Willow commented that Buffy and Spike 'should just get married' and they spent the rest of the episode planning their ideal wedding, and making out when they could.

*Note: During this love spell, Buffy said she 'loved' Spike* I'm not sure if that means anything in comparison to the Love Jacket in Him. Perhaps Willow's spell was stronger or maybe Buffy was still willing to admit to 'love.' Don't know.

Currently, Buffy and Spike have a sexual history, he's in love with her, she admits she has some feelings for him, although she's not sure what they are... yadda, yadda, yadda, we all know this. Last season could have taken care of their effects from the spell. Maybe. I think it could be a funny ending to the show if Mr. & Mrs. Randy Bigpilodust left Sunnydale for their honeymoon.

[> [> [> [> [> [> Re: oh, and another thing -- LadyStarlight, 13:11:08 11/10/02 Sun

One of the things I've always found a little off about the spell and its effects was that with everyone else, what Willow said happened. (blindness, demons, yada yada)

With Buffy, all Willow said was 'why doesn't she just marry Spike, then?' (imperfect quote, toddler has control of the VCR at the moment)

To me, that statement says nothing about love and certainly nothing about Spike loving Buffy. Had we suddenly cut to a shot of Buffy hauling a protesting Spike in front of a minister*, I think it would have made much more sense.

*Imagined dialogue:

B: I know, I know, this is ridiculous. I don't even like you! But I have to marry you now!

S: Bugger off and leave me alone! HEY, watch the jacket. (Spike is struggling in Buffy's grasp as she drags him into a church)

B: Hi, I'm Buffy, and I called about the wedding?

M: Certainly. If you and, uh ...?

S: Spike. And there is no fragging way I'm getting marr -- URK! (Buffy has just put him in a 'friendly' armlock)

B: (with a perky smile) He's just a little nervous. (she looks around the church) Oh, good. You got witnesses for us. Look, Spike, other people are here too.

S: Fucking wonderful. (he digs in his duster pocket & pulls out his cigarettes)
off Buffy's look) What!

B: Spike, dear, you can't smoke in church.

S: Why not? The Good Lord above going to turn me into a big pile o'dust?

B: No, but I might. (gestures to her jacket pocket) Then me & Mr. Big Pile O'Dust can get married. It'll make the honeymoon so much easier if I just have to take a Dustbuster.

[> [> [> [> [> [> [> Re: oh, and another thing ... LOL!! -- Isabel, 13:43:30 11/10/02 Sun

I love the dialogue. ;-)

Good point. The only thing I can rebut with is they're both romantics and in this day and age, you cannot get married without both parties' full consent. No minister would perform the ceremony if Spike was obviously unwilling.

Plus the gang's reactions were so much more funny. "Can I be blind too?"

[> [> [> [> [> [> [> [> Re: oh, and another thing ... LOL!! -- leslie, 14:10:53 11/10/02 Sun

And the scene in front of the dress shop was the only time, as far as I remember, that Riley was actually funny.

[> [> [> [> [> [> [> [> [> really? -- Vickie, 16:27:59 11/10/02 Sun

I thought Ri's introduction was pretty funny. "I've forgotten my manners in all the concussion."

[> Link to article..... -- Rufus, 16:35:17 11/09/02 Sat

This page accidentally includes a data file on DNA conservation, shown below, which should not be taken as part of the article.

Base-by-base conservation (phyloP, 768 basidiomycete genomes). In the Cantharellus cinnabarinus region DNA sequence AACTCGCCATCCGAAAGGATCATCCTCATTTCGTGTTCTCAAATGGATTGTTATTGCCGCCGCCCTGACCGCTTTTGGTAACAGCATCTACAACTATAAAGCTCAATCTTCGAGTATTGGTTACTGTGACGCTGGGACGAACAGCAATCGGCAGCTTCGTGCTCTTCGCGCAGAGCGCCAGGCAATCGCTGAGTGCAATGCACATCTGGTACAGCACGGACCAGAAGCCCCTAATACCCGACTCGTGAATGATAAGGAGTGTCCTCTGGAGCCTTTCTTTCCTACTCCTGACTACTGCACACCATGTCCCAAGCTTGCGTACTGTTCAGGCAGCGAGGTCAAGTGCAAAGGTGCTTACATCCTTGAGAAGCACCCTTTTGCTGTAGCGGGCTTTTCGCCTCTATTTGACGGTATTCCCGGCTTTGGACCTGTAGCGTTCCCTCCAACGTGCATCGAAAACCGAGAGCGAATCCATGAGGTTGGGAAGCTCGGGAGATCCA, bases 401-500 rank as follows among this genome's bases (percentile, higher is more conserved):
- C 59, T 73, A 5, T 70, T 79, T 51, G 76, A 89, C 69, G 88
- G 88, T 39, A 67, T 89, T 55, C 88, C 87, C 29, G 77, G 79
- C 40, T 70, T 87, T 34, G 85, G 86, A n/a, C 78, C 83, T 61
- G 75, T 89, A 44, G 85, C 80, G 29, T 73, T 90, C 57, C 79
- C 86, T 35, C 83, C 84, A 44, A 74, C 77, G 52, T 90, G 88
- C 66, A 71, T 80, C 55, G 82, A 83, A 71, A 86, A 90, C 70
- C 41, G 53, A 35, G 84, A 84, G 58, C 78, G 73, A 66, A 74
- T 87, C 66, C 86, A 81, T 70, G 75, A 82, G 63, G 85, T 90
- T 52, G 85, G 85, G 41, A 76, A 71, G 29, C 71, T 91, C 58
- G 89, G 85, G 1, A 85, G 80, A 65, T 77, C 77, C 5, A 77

Deconstructing Buffy

Modern and mythical sexuality in "Buffy the Vampire Slayer"

[> [> Re: Link to article..... -- frisby, 15:53:57 11/10/02 Sun

Thanks Rufus! I wasn't able to read these before your urls.

Question re: OOS, OOM annotations... -- Rob, 12:08:17 11/09/02 Sat

Hey, guys...I'm working on the OOS, OOM annotation pages at the moment, and I came across the note about Buffy and Willow discussing that Marcie played the flute in band, just like Allyson Hannigan's character, Michelle, later did in "American Pie." I seem to recall in an early season 1 ep that there was another reference to band being a geeky extracurricular activity. And I think I even made a note about it. But I cannot for the life of me remember what ep it was in. Am I just crazy?


[> Re: Question re: OOS, OOM annotations... -- SpikeMom, 13:00:24 11/09/02 Sat

Just off the top of my head, I think Beauty and the Beasts had a scene at the beginning where Buffy, Scott, Debbie and her boyfriend are talking about the school's jazz band or marching jazz band.

[> Re: Question re: OOS, OOM annotations... -- Isabel, 16:04:11 11/09/02 Sat

The only thing I could think of was in the Puppet Show when Buffy was talking to the tuba(baritone?)-playing girl about Emily, the dancer who had her heart cut out. The girl mentioned that she wasn't close to Emily "'Cause of the whole band-Dancer rivalry."

"The Story of Season Five" - Buffy cast and writers commentary -- Rahael (Please read and justify the effort put in!), 12:15:24 11/09/02 Sat

The story of Season Five

[Clip of Buffy meeting Count Dracula]

Marti Noxon: The way we thought about Dracula was like if a rock star came to your town, like in the Vampire universe Dracula is David Bowie.

[Clip of the Scooby gang in Giles’ house, telling talking about Dracula]

[Dracula telling Buffy that he yearned for her]

Marti Noxon: Thematically, what we were going for was that Dracula represents a kind of dark side that Buffy feels she has in her.

[clip of Buffy meeting the First Slayer]

We approached it with the primitive in Season Four.

[Clip of Buffy of Buffy feeding on Dracula]

The scene in which Dracula makes Buffy bite him continues to explore the theme we had explored in season four

[clip of Buffy stabbing Faith]

which was how much of her power comes from inside her that is a killer. And we went as far as to have her actually take blood from Dracula because, in a way, we were saying it’s already there.

[Clip of Dracula saying: Find it. The darkness. Find your true nature]